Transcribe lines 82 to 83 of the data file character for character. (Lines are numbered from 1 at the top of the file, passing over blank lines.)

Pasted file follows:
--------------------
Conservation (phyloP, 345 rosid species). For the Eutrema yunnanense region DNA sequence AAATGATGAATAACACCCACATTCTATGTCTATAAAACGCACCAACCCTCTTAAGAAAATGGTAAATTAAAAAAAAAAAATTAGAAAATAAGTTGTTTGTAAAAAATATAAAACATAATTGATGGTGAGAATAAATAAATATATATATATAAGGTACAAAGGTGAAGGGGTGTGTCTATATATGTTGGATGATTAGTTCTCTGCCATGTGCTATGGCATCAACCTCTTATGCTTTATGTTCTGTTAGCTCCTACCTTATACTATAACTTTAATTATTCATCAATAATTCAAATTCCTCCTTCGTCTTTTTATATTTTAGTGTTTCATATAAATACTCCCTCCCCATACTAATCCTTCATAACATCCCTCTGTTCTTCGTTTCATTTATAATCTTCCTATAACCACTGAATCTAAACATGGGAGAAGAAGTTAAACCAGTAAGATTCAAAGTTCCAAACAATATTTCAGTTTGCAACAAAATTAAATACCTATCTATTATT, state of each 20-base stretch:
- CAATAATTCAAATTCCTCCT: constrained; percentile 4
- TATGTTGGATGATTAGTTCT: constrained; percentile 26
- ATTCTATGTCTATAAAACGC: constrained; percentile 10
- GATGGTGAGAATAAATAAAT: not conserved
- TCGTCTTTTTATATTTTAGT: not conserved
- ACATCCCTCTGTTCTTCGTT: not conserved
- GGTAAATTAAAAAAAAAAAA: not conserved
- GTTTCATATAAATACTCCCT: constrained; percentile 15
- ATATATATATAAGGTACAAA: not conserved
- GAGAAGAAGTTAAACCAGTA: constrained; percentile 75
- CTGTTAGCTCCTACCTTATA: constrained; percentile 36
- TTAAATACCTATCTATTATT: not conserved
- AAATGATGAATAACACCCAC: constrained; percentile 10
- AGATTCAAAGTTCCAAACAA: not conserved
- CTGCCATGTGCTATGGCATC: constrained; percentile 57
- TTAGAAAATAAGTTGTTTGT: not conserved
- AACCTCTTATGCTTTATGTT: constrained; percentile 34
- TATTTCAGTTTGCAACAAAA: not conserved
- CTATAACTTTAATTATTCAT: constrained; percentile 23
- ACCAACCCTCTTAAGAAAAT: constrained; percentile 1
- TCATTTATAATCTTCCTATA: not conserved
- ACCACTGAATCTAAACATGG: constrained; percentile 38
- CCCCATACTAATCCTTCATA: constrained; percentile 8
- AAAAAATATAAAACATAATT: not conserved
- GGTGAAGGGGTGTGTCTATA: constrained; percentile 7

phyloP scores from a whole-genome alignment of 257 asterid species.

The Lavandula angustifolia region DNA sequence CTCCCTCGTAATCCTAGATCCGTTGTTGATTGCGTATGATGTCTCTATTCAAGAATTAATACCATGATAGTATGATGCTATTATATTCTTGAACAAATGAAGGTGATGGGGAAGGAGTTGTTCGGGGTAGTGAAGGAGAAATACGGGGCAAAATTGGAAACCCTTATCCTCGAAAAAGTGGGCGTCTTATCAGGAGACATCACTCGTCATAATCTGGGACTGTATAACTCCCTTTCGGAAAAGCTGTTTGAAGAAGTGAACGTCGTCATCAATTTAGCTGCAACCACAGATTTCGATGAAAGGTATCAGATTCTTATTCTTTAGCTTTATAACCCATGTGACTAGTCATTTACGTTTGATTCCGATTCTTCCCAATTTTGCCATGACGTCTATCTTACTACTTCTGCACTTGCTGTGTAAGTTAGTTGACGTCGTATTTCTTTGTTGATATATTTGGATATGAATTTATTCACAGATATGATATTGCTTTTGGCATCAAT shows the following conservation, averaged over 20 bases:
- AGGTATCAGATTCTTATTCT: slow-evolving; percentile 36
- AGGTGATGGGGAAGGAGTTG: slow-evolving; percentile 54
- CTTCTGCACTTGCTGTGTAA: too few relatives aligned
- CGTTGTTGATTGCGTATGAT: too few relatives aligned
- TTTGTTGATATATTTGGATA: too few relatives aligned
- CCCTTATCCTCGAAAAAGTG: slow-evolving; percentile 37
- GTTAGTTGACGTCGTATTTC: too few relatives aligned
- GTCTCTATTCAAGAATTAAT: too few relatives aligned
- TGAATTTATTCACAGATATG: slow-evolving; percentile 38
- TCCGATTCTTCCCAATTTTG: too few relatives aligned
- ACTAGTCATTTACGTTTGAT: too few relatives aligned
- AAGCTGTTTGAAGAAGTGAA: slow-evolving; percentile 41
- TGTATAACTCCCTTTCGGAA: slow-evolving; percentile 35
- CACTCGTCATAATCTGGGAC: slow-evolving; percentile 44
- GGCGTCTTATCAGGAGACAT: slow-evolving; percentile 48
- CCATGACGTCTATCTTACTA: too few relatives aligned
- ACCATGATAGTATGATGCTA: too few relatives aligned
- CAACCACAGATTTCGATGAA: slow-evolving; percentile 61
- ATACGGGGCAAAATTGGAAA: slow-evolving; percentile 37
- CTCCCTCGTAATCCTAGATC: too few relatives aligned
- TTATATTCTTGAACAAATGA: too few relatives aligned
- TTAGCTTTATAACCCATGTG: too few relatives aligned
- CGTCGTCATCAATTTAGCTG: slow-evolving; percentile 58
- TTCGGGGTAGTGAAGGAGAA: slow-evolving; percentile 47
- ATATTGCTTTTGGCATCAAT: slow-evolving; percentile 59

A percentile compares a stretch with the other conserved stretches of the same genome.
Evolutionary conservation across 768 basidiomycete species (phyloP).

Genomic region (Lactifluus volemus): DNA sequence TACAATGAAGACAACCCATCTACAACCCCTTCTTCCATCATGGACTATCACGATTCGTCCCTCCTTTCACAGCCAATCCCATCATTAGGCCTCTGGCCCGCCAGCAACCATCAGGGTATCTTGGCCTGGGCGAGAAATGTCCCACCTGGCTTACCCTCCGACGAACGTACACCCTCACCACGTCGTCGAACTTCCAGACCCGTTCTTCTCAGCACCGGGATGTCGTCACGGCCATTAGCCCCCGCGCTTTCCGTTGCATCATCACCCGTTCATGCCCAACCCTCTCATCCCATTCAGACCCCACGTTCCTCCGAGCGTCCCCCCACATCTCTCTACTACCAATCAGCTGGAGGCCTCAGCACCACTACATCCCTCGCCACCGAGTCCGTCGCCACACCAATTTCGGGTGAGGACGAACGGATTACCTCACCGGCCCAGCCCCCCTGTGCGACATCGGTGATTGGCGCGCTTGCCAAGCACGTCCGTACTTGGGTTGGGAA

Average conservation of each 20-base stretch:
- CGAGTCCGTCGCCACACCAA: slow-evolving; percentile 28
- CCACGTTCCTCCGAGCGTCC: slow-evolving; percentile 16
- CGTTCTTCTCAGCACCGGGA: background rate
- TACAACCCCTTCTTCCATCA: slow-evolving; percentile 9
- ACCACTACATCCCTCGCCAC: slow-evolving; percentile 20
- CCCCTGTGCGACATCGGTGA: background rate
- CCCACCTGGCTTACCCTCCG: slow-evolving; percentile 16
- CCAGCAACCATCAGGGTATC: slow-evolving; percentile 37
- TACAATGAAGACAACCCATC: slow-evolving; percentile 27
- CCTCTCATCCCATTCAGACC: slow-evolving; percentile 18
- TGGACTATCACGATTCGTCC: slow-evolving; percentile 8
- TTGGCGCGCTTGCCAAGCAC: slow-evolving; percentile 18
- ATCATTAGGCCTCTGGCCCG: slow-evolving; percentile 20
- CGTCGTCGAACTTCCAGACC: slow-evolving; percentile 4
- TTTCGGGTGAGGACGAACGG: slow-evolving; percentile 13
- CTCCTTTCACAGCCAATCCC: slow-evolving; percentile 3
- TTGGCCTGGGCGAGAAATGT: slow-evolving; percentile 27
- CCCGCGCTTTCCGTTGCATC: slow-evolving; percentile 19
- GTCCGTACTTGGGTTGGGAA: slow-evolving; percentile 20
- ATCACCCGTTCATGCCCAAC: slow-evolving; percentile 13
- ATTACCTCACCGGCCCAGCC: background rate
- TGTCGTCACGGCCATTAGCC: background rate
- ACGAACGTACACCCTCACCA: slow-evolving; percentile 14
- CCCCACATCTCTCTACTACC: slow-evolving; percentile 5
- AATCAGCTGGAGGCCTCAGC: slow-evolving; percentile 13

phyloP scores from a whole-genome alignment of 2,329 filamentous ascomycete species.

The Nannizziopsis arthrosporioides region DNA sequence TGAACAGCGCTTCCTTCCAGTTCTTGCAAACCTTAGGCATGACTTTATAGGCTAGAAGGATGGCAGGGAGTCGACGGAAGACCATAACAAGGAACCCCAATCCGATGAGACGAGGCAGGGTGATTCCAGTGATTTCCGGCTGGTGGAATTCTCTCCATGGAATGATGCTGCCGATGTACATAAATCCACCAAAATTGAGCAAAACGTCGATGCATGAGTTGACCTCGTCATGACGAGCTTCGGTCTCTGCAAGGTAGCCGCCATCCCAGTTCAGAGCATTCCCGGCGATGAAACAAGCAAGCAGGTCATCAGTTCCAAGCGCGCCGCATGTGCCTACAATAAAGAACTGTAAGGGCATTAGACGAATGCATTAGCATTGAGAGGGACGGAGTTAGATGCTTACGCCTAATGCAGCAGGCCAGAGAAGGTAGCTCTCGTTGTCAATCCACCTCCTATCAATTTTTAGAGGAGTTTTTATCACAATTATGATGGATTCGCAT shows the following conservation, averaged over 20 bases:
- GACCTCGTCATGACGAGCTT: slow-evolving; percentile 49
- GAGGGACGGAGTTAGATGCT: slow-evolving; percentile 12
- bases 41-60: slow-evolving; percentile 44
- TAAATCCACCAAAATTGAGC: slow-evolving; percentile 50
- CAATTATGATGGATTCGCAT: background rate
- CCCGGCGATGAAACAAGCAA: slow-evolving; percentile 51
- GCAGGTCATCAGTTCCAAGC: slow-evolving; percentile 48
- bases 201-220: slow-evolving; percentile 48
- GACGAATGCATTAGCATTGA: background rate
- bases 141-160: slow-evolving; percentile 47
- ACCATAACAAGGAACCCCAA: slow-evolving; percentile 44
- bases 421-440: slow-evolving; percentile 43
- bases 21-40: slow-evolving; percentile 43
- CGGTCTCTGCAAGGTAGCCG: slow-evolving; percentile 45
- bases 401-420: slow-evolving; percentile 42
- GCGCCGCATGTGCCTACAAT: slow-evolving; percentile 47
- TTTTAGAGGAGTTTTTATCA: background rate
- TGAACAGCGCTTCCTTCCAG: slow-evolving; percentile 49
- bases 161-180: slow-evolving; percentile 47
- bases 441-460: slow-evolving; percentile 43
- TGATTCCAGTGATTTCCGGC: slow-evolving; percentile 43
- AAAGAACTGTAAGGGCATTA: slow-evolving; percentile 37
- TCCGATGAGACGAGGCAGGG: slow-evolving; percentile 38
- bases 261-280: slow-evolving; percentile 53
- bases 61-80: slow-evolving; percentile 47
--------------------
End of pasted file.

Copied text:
- AATCAGCTGGAGGCCTCAGC: slow-evolving; percentile 13

phyloP scores from a whole-genome alignment of 2,329 filamentous ascomycete species.